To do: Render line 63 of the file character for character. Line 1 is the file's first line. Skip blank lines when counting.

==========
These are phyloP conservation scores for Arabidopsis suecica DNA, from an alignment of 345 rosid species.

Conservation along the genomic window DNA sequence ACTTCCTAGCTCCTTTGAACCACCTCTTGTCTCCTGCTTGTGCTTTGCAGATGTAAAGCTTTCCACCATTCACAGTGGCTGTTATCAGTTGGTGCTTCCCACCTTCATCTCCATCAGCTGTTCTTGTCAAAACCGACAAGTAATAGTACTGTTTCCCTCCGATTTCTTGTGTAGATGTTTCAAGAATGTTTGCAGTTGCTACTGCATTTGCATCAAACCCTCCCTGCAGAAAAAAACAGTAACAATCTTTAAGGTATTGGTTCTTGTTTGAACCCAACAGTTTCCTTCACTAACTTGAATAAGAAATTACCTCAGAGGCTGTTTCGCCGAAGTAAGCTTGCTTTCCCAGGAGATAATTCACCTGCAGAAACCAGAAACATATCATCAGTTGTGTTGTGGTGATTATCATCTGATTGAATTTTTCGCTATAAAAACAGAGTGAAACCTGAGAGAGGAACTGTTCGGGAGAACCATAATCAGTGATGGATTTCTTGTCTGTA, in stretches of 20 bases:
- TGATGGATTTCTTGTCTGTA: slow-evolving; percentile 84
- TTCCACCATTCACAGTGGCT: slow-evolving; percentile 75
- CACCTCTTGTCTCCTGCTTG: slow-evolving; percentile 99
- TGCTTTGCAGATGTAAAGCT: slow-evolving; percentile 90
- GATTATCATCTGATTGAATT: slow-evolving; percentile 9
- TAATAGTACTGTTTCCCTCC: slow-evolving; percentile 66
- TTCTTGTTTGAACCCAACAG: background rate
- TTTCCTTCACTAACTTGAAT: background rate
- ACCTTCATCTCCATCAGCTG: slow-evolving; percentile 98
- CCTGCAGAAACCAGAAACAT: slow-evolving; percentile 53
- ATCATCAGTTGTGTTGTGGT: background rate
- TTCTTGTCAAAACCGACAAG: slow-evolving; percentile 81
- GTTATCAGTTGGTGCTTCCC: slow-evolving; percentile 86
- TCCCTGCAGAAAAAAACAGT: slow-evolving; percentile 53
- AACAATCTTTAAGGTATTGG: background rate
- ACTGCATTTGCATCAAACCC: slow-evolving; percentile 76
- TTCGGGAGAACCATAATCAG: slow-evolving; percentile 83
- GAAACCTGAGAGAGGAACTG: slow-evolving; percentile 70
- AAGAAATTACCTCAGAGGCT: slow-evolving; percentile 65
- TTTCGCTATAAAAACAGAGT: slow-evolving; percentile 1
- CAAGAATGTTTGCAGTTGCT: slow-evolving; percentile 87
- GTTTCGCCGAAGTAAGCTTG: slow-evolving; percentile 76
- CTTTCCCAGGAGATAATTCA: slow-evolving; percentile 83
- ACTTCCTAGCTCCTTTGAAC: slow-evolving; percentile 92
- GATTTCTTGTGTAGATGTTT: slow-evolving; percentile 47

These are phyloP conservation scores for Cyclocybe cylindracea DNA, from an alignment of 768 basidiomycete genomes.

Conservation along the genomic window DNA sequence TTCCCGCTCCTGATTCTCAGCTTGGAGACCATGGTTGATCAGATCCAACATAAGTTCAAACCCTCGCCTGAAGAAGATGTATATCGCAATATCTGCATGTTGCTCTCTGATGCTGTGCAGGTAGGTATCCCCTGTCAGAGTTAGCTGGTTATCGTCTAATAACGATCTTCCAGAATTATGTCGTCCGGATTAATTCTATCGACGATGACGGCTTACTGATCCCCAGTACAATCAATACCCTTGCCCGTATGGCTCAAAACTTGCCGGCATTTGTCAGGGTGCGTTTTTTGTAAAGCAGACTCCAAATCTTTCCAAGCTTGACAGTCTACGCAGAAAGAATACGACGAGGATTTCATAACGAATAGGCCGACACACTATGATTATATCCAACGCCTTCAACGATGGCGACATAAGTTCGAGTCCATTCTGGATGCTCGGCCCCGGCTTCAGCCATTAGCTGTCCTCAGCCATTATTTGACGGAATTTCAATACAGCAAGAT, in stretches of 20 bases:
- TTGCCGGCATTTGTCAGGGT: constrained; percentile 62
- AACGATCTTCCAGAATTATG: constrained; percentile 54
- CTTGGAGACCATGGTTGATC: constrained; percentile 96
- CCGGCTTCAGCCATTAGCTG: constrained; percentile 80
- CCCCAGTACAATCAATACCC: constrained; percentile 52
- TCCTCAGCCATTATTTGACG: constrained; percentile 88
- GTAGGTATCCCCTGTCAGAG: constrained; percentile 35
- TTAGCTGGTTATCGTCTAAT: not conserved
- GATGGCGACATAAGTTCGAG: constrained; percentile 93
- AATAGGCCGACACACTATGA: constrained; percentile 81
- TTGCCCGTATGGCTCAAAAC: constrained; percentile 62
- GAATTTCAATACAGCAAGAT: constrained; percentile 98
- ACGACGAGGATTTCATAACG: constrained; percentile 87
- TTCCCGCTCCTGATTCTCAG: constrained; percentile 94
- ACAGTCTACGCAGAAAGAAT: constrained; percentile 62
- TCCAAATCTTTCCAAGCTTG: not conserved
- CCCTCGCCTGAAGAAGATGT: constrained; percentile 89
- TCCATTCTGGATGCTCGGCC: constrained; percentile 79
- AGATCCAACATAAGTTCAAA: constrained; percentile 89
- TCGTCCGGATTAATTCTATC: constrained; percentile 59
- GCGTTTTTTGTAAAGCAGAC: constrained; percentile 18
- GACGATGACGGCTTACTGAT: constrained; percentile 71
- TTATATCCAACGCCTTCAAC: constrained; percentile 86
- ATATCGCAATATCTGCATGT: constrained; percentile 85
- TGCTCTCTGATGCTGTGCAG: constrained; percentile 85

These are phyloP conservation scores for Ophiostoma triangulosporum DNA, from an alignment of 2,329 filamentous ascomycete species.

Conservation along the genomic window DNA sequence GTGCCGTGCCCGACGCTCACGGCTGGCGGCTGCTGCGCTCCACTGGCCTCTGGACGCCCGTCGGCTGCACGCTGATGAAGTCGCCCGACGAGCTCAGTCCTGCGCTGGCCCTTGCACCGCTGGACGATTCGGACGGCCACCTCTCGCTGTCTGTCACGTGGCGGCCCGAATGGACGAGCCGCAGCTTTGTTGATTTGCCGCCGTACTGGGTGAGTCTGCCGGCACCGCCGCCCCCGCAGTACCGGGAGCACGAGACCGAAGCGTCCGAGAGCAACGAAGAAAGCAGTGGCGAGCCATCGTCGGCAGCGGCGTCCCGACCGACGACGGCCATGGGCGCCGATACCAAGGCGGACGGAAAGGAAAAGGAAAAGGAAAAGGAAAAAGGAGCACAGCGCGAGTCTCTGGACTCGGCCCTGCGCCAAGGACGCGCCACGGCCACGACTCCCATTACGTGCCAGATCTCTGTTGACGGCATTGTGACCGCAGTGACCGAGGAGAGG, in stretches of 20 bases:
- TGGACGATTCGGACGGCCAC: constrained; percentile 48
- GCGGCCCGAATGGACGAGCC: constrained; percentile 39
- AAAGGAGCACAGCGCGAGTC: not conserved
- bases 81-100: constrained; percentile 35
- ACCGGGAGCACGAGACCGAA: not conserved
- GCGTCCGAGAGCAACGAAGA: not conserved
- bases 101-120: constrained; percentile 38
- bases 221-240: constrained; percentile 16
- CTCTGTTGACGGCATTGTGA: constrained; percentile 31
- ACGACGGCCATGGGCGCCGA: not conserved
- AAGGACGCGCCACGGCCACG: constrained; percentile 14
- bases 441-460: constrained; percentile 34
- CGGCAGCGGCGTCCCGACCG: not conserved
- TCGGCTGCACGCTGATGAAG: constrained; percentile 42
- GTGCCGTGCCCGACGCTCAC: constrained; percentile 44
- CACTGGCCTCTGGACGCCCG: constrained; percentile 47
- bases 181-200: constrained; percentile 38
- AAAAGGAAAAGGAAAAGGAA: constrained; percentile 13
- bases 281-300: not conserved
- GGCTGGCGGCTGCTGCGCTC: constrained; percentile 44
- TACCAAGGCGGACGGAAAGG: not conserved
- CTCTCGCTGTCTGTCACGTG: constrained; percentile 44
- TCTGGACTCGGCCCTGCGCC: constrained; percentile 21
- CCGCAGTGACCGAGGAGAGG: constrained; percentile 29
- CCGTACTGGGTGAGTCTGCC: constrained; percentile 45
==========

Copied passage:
- bases 101-120: constrained; percentile 38